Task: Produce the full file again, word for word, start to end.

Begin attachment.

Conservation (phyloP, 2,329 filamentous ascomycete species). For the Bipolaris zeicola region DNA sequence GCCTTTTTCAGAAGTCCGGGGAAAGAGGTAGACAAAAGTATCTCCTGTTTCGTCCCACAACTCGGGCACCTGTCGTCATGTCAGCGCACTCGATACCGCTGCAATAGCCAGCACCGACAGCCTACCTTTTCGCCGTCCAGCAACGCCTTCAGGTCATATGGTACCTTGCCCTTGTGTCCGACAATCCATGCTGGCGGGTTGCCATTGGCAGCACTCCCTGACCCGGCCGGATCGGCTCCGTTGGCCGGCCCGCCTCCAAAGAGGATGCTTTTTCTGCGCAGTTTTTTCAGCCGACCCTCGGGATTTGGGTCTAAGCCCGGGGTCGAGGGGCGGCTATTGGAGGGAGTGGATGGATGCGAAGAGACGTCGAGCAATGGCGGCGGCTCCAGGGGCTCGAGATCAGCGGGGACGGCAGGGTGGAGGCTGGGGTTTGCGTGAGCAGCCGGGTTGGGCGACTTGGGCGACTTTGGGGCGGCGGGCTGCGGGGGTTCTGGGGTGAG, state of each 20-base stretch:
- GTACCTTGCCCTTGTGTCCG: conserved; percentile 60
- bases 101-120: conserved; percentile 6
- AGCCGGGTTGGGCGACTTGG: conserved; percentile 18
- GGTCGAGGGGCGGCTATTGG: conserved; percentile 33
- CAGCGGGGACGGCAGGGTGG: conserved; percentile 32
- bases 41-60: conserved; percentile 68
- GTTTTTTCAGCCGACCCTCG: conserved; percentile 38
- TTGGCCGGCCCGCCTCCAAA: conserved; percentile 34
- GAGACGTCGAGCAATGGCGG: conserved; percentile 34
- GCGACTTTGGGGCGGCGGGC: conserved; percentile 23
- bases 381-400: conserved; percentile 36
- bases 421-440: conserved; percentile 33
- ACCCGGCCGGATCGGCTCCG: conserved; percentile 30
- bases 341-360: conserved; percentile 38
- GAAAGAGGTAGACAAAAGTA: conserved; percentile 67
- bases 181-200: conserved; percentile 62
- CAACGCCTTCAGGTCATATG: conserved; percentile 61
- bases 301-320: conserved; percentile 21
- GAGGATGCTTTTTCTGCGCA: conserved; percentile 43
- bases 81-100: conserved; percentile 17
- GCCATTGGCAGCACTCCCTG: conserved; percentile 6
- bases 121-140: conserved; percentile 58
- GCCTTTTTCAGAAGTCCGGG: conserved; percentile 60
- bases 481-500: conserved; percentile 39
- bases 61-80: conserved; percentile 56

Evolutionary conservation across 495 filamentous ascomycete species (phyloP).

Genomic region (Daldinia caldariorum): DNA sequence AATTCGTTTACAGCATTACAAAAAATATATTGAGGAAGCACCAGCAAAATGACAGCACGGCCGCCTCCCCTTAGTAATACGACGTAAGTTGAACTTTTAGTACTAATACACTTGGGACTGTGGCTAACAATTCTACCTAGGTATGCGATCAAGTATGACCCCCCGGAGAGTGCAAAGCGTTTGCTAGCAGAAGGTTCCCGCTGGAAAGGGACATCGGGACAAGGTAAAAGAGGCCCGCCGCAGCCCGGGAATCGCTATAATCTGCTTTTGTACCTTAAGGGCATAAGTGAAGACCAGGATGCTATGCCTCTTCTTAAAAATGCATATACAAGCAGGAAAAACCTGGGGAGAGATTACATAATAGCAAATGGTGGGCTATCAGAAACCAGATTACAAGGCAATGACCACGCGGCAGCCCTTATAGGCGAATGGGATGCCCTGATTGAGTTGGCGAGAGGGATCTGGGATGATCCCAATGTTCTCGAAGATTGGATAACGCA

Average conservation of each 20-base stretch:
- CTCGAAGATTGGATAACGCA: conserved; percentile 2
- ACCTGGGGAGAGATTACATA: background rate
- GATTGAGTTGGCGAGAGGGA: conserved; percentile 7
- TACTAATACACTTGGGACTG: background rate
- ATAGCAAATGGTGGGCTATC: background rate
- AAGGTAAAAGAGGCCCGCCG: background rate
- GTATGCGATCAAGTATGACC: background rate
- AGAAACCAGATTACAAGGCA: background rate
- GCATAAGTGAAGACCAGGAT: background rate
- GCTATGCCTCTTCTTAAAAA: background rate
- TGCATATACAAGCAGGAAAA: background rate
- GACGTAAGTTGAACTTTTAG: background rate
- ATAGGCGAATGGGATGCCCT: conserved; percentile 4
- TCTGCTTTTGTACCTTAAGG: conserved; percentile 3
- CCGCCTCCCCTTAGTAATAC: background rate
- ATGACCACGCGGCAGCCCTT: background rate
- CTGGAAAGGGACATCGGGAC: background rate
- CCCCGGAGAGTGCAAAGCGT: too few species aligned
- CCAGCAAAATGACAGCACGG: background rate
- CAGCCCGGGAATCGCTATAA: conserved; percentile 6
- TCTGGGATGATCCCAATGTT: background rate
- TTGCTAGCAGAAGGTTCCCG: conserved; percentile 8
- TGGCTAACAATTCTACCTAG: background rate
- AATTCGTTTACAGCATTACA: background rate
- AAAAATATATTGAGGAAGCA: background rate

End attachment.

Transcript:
Conservation (phyloP, 2,329 filamentous ascomycete species). For the Bipolaris zeicola region DNA sequence GCCTTTTTCAGAAGTCCGGGGAAAGAGGTAGACAAAAGTATCTCCTGTTTCGTCCCACAACTCGGGCACCTGTCGTCATGTCAGCGCACTCGATACCGCTGCAATAGCCAGCACCGACAGCCTACCTTTTCGCCGTCCAGCAACGCCTTCAGGTCATATGGTACCTTGCCCTTGTGTCCGACAATCCATGCTGGCGGGTTGCCATTGGCAGCACTCCCTGACCCGGCCGGATCGGCTCCGTTGGCCGGCCCGCCTCCAAAGAGGATGCTTTTTCTGCGCAGTTTTTTCAGCCGACCCTCGGGATTTGGGTCTAAGCCCGGGGTCGAGGGGCGGCTATTGGAGGGAGTGGATGGATGCGAAGAGACGTCGAGCAATGGCGGCGGCTCCAGGGGCTCGAGATCAGCGGGGACGGCAGGGTGGAGGCTGGGGTTTGCGTGAGCAGCCGGGTTGGGCGACTTGGGCGACTTTGGGGCGGCGGGCTGCGGGGGTTCTGGGGTGAG, state of each 20-base stretch:
- GTACCTTGCCCTTGTGTCCG: conserved; percentile 60
- bases 101-120: conserved; percentile 6
- AGCCGGGTTGGGCGACTTGG: conserved; percentile 18
- GGTCGAGGGGCGGCTATTGG: conserved; percentile 33
- CAGCGGGGACGGCAGGGTGG: conserved; percentile 32
- bases 41-60: conserved; percentile 68
- GTTTTTTCAGCCGACCCTCG: conserved; percentile 38
- TTGGCCGGCCCGCCTCCAAA: conserved; percentile 34
- GAGACGTCGAGCAATGGCGG: conserved; percentile 34
- GCGACTTTGGGGCGGCGGGC: conserved; percentile 23
- bases 381-400: conserved; percentile 36
- bases 421-440: conserved; percentile 33
- ACCCGGCCGGATCGGCTCCG: conserved; percentile 30
- bases 341-360: conserved; percentile 38
- GAAAGAGGTAGACAAAAGTA: conserved; percentile 67
- bases 181-200: conserved; percentile 62
- CAACGCCTTCAGGTCATATG: conserved; percentile 61
- bases 301-320: conserved; percentile 21
- GAGGATGCTTTTTCTGCGCA: conserved; percentile 43
- bases 81-100: conserved; percentile 17
- GCCATTGGCAGCACTCCCTG: conserved; percentile 6
- bases 121-140: conserved; percentile 58
- GCCTTTTTCAGAAGTCCGGG: conserved; percentile 60
- bases 481-500: conserved; percentile 39
- bases 61-80: conserved; percentile 56

Evolutionary conservation across 495 filamentous ascomycete species (phyloP).

Genomic region (Daldinia caldariorum): DNA sequence AATTCGTTTACAGCATTACAAAAAATATATTGAGGAAGCACCAGCAAAATGACAGCACGGCCGCCTCCCCTTAGTAATACGACGTAAGTTGAACTTTTAGTACTAATACACTTGGGACTGTGGCTAACAATTCTACCTAGGTATGCGATCAAGTATGACCCCCCGGAGAGTGCAAAGCGTTTGCTAGCAGAAGGTTCCCGCTGGAAAGGGACATCGGGACAAGGTAAAAGAGGCCCGCCGCAGCCCGGGAATCGCTATAATCTGCTTTTGTACCTTAAGGGCATAAGTGAAGACCAGGATGCTATGCCTCTTCTTAAAAATGCATATACAAGCAGGAAAAACCTGGGGAGAGATTACATAATAGCAAATGGTGGGCTATCAGAAACCAGATTACAAGGCAATGACCACGCGGCAGCCCTTATAGGCGAATGGGATGCCCTGATTGAGTTGGCGAGAGGGATCTGGGATGATCCCAATGTTCTCGAAGATTGGATAACGCA

Average conservation of each 20-base stretch:
- CTCGAAGATTGGATAACGCA: conserved; percentile 2
- ACCTGGGGAGAGATTACATA: background rate
- GATTGAGTTGGCGAGAGGGA: conserved; percentile 7
- TACTAATACACTTGGGACTG: background rate
- ATAGCAAATGGTGGGCTATC: background rate
- AAGGTAAAAGAGGCCCGCCG: background rate
- GTATGCGATCAAGTATGACC: background rate
- AGAAACCAGATTACAAGGCA: background rate
- GCATAAGTGAAGACCAGGAT: background rate
- GCTATGCCTCTTCTTAAAAA: background rate
- TGCATATACAAGCAGGAAAA: background rate
- GACGTAAGTTGAACTTTTAG: background rate
- ATAGGCGAATGGGATGCCCT: conserved; percentile 4
- TCTGCTTTTGTACCTTAAGG: conserved; percentile 3
- CCGCCTCCCCTTAGTAATAC: background rate
- ATGACCACGCGGCAGCCCTT: background rate
- CTGGAAAGGGACATCGGGAC: background rate
- CCCCGGAGAGTGCAAAGCGT: too few species aligned
- CCAGCAAAATGACAGCACGG: background rate
- CAGCCCGGGAATCGCTATAA: conserved; percentile 6
- TCTGGGATGATCCCAATGTT: background rate
- TTGCTAGCAGAAGGTTCCCG: conserved; percentile 8
- TGGCTAACAATTCTACCTAG: background rate
- AATTCGTTTACAGCATTACA: background rate
- AAAAATATATTGAGGAAGCA: background rate